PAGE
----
And yet coverage of the weekend's marches was lacking. "After the initial flurry of media attention - crickets," Helaine Olen at The Washington Post wrote, citing a Media Matters analysis that the Sunday morning news shows "were nearly silent on the historic protests."

Olen added, "While it's common sense to observe that the government shutdown is taking up some of our oxygen, the lack of attention also demonstrates how even with the #MeToo movement, it is ingrained to treat the concerns of women as secondary to, well, bigger things that are deemed more serious. And when opposition to the Trump administration and the Republican Party is framed as a women's issue, it receives less attention than it should."

She also quoted pollster Matt McDermott who told her that part of the problem is that the media has chosen to "course correct" because of the belief that they had failed to pick up on the extent of Trump's enraged white male support. "There is not coverage of the actual movement building on the left," McDermott said, "which is arguably by any measure the greatest political movement we've seen in decades in this country."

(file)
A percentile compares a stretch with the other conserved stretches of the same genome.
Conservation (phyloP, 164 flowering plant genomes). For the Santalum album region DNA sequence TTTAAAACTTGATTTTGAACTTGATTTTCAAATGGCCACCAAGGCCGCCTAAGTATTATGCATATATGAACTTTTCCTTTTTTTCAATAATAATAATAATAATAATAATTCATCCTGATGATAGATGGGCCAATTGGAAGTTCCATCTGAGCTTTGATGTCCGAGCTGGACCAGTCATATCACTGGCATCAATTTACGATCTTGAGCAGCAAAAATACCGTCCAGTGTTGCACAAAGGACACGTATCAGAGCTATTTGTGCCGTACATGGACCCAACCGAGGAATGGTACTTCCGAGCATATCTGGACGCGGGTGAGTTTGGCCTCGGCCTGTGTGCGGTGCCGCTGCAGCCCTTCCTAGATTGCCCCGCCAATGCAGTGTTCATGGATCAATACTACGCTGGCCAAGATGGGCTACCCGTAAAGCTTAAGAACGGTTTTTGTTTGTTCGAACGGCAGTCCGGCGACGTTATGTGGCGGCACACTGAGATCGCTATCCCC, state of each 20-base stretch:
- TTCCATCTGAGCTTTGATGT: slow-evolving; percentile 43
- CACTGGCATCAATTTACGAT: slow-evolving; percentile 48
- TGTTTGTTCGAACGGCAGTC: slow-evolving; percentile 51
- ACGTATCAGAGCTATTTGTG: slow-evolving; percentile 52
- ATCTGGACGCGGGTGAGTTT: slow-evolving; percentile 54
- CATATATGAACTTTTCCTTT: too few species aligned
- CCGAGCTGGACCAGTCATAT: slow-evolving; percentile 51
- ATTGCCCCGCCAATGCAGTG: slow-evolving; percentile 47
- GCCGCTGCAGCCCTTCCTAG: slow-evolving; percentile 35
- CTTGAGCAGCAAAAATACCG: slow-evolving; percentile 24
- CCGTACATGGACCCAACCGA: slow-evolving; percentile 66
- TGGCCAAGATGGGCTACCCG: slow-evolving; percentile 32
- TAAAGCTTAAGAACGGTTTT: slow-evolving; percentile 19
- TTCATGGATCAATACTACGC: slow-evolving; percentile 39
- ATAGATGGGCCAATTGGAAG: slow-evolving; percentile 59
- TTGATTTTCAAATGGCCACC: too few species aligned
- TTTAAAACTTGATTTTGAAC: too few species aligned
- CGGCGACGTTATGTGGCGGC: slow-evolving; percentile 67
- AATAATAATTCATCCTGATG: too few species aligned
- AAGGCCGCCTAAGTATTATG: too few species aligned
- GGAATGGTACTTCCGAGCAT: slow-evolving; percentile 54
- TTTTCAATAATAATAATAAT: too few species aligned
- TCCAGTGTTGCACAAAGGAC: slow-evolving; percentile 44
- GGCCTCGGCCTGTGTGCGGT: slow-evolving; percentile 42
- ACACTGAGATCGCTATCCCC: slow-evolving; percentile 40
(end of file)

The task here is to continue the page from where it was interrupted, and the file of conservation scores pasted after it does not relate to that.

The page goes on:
Contributing to that movement, "an unprecedented surge of first-time female candidates," Charlotte Alter at TIME magazine reports, "overwhelmingly Democratic, running for offices big and small, from the U.S. Senate and state legislatures to local school boards.

"At least 79 women are exploring runs for governor in 2018, potentially doubling a record for female candidates set in 1994, according to the Center for American Women and Politics at Rutgers University. The number of Democratic women likely challenging incumbents in the U.S. House of Representatives is up nearly 350% from 41 women in 2016. Roughly 900 women contacted Emily's List, which recruits and trains pro-choice Democratic women, about running for office from 2015 to 2016; since President Trump's election, more than 26,000 women have reached out about launching a campaign."

In 1968, when insurgent Democratic candidate Gene McCarthy won more delegates than President Lyndon Johnson in the New Hampshire primary, he thanked the college kids who had fueled his campaign. "People have remarked that this campaign has brought young people back into the system," he said, "but it's the other way 'round. The young people have brought the country back into the system."

Fifty years later, it's women of every race and creed working to bring the country back toward the ideal of a compassionate democracy. The media and establishment politicians, especially those who support and encourage our current kleptocracy of lies and inexcusable policy, ignore that power at their peril.

"Who do you think has been organizing things in America?" Harvard a professor of government and sociology Theda Skocpol asks. "It's women."

How does that grab you, Mr. President?